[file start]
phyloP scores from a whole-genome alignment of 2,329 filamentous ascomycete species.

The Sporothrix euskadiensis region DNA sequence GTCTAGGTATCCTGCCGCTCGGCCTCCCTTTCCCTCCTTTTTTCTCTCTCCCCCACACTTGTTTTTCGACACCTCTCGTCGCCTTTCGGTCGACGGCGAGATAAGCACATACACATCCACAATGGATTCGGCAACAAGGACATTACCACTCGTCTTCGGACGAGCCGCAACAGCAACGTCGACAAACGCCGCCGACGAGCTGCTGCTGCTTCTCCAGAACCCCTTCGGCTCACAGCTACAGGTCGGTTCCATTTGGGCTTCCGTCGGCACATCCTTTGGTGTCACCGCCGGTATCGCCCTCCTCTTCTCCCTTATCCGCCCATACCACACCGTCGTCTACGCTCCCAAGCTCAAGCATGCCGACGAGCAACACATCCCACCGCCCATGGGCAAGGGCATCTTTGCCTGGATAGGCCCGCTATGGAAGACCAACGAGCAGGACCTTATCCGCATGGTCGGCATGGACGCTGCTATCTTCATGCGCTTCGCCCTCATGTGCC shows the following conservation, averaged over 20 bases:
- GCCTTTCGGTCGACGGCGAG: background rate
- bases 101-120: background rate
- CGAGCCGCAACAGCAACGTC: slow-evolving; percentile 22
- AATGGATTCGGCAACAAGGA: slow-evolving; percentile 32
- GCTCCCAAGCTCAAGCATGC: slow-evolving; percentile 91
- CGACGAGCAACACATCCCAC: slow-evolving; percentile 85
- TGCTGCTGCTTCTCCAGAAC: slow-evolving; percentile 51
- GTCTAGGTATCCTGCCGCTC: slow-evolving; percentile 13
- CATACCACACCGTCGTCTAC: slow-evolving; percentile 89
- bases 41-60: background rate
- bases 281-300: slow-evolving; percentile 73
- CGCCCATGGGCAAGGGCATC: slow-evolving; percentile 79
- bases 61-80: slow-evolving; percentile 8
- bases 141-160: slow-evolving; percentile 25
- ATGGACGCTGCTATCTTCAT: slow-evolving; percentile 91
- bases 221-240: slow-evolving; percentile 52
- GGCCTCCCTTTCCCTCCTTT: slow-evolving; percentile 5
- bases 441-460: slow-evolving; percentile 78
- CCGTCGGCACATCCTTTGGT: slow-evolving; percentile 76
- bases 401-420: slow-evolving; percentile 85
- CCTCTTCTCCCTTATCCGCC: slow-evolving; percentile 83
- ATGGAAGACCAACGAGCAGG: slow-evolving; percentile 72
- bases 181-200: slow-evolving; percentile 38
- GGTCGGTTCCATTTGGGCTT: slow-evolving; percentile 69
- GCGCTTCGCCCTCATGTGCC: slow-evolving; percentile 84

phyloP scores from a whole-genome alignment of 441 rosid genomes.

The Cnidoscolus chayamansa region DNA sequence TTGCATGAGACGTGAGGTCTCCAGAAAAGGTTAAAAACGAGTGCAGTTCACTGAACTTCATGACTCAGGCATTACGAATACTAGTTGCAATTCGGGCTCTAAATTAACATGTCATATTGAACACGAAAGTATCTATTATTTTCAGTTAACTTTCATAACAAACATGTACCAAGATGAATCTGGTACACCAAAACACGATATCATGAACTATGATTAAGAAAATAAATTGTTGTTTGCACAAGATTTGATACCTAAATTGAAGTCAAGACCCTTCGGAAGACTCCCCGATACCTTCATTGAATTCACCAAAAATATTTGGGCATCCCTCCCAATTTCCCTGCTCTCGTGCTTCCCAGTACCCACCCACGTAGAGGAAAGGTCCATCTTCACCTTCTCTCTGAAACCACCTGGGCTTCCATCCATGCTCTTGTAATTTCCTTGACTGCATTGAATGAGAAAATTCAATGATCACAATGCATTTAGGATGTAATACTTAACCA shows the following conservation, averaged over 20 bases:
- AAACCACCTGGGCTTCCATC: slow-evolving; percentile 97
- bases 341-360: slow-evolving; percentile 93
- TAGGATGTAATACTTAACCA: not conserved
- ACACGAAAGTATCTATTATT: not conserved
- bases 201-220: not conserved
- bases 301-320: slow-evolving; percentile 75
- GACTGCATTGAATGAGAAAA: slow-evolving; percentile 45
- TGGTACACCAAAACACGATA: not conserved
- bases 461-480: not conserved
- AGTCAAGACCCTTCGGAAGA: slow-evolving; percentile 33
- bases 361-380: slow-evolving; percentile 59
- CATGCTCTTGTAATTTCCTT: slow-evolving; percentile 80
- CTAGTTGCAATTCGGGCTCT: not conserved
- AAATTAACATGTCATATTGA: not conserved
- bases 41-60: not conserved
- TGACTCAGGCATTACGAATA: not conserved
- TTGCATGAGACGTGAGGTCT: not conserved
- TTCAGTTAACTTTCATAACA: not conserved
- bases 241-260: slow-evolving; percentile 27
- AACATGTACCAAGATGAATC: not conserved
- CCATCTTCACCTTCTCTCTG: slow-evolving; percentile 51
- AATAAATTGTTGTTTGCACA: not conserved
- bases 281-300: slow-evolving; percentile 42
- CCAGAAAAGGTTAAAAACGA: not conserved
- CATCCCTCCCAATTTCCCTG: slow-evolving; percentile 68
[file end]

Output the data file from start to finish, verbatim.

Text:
phyloP scores from a whole-genome alignment of 2,329 filamentous ascomycete species.

The Sporothrix euskadiensis region DNA sequence GTCTAGGTATCCTGCCGCTCGGCCTCCCTTTCCCTCCTTTTTTCTCTCTCCCCCACACTTGTTTTTCGACACCTCTCGTCGCCTTTCGGTCGACGGCGAGATAAGCACATACACATCCACAATGGATTCGGCAACAAGGACATTACCACTCGTCTTCGGACGAGCCGCAACAGCAACGTCGACAAACGCCGCCGACGAGCTGCTGCTGCTTCTCCAGAACCCCTTCGGCTCACAGCTACAGGTCGGTTCCATTTGGGCTTCCGTCGGCACATCCTTTGGTGTCACCGCCGGTATCGCCCTCCTCTTCTCCCTTATCCGCCCATACCACACCGTCGTCTACGCTCCCAAGCTCAAGCATGCCGACGAGCAACACATCCCACCGCCCATGGGCAAGGGCATCTTTGCCTGGATAGGCCCGCTATGGAAGACCAACGAGCAGGACCTTATCCGCATGGTCGGCATGGACGCTGCTATCTTCATGCGCTTCGCCCTCATGTGCC shows the following conservation, averaged over 20 bases:
- GCCTTTCGGTCGACGGCGAG: background rate
- bases 101-120: background rate
- CGAGCCGCAACAGCAACGTC: slow-evolving; percentile 22
- AATGGATTCGGCAACAAGGA: slow-evolving; percentile 32
- GCTCCCAAGCTCAAGCATGC: slow-evolving; percentile 91
- CGACGAGCAACACATCCCAC: slow-evolving; percentile 85
- TGCTGCTGCTTCTCCAGAAC: slow-evolving; percentile 51
- GTCTAGGTATCCTGCCGCTC: slow-evolving; percentile 13
- CATACCACACCGTCGTCTAC: slow-evolving; percentile 89
- bases 41-60: background rate
- bases 281-300: slow-evolving; percentile 73
- CGCCCATGGGCAAGGGCATC: slow-evolving; percentile 79
- bases 61-80: slow-evolving; percentile 8
- bases 141-160: slow-evolving; percentile 25
- ATGGACGCTGCTATCTTCAT: slow-evolving; percentile 91
- bases 221-240: slow-evolving; percentile 52
- GGCCTCCCTTTCCCTCCTTT: slow-evolving; percentile 5
- bases 441-460: slow-evolving; percentile 78
- CCGTCGGCACATCCTTTGGT: slow-evolving; percentile 76
- bases 401-420: slow-evolving; percentile 85
- CCTCTTCTCCCTTATCCGCC: slow-evolving; percentile 83
- ATGGAAGACCAACGAGCAGG: slow-evolving; percentile 72
- bases 181-200: slow-evolving; percentile 38
- GGTCGGTTCCATTTGGGCTT: slow-evolving; percentile 69
- GCGCTTCGCCCTCATGTGCC: slow-evolving; percentile 84

phyloP scores from a whole-genome alignment of 441 rosid genomes.

The Cnidoscolus chayamansa region DNA sequence TTGCATGAGACGTGAGGTCTCCAGAAAAGGTTAAAAACGAGTGCAGTTCACTGAACTTCATGACTCAGGCATTACGAATACTAGTTGCAATTCGGGCTCTAAATTAACATGTCATATTGAACACGAAAGTATCTATTATTTTCAGTTAACTTTCATAACAAACATGTACCAAGATGAATCTGGTACACCAAAACACGATATCATGAACTATGATTAAGAAAATAAATTGTTGTTTGCACAAGATTTGATACCTAAATTGAAGTCAAGACCCTTCGGAAGACTCCCCGATACCTTCATTGAATTCACCAAAAATATTTGGGCATCCCTCCCAATTTCCCTGCTCTCGTGCTTCCCAGTACCCACCCACGTAGAGGAAAGGTCCATCTTCACCTTCTCTCTGAAACCACCTGGGCTTCCATCCATGCTCTTGTAATTTCCTTGACTGCATTGAATGAGAAAATTCAATGATCACAATGCATTTAGGATGTAATACTTAACCA shows the following conservation, averaged over 20 bases:
- AAACCACCTGGGCTTCCATC: slow-evolving; percentile 97
- bases 341-360: slow-evolving; percentile 93
- TAGGATGTAATACTTAACCA: not conserved
- ACACGAAAGTATCTATTATT: not conserved
- bases 201-220: not conserved
- bases 301-320: slow-evolving; percentile 75
- GACTGCATTGAATGAGAAAA: slow-evolving; percentile 45
- TGGTACACCAAAACACGATA: not conserved
- bases 461-480: not conserved
- AGTCAAGACCCTTCGGAAGA: slow-evolving; percentile 33
- bases 361-380: slow-evolving; percentile 59
- CATGCTCTTGTAATTTCCTT: slow-evolving; percentile 80
- CTAGTTGCAATTCGGGCTCT: not conserved
- AAATTAACATGTCATATTGA: not conserved
- bases 41-60: not conserved
- TGACTCAGGCATTACGAATA: not conserved
- TTGCATGAGACGTGAGGTCT: not conserved
- TTCAGTTAACTTTCATAACA: not conserved
- bases 241-260: slow-evolving; percentile 27
- AACATGTACCAAGATGAATC: not conserved
- CCATCTTCACCTTCTCTCTG: slow-evolving; percentile 51
- AATAAATTGTTGTTTGCACA: not conserved
- bases 281-300: slow-evolving; percentile 42
- CCAGAAAAGGTTAAAAACGA: not conserved
- CATCCCTCCCAATTTCCCTG: slow-evolving; percentile 68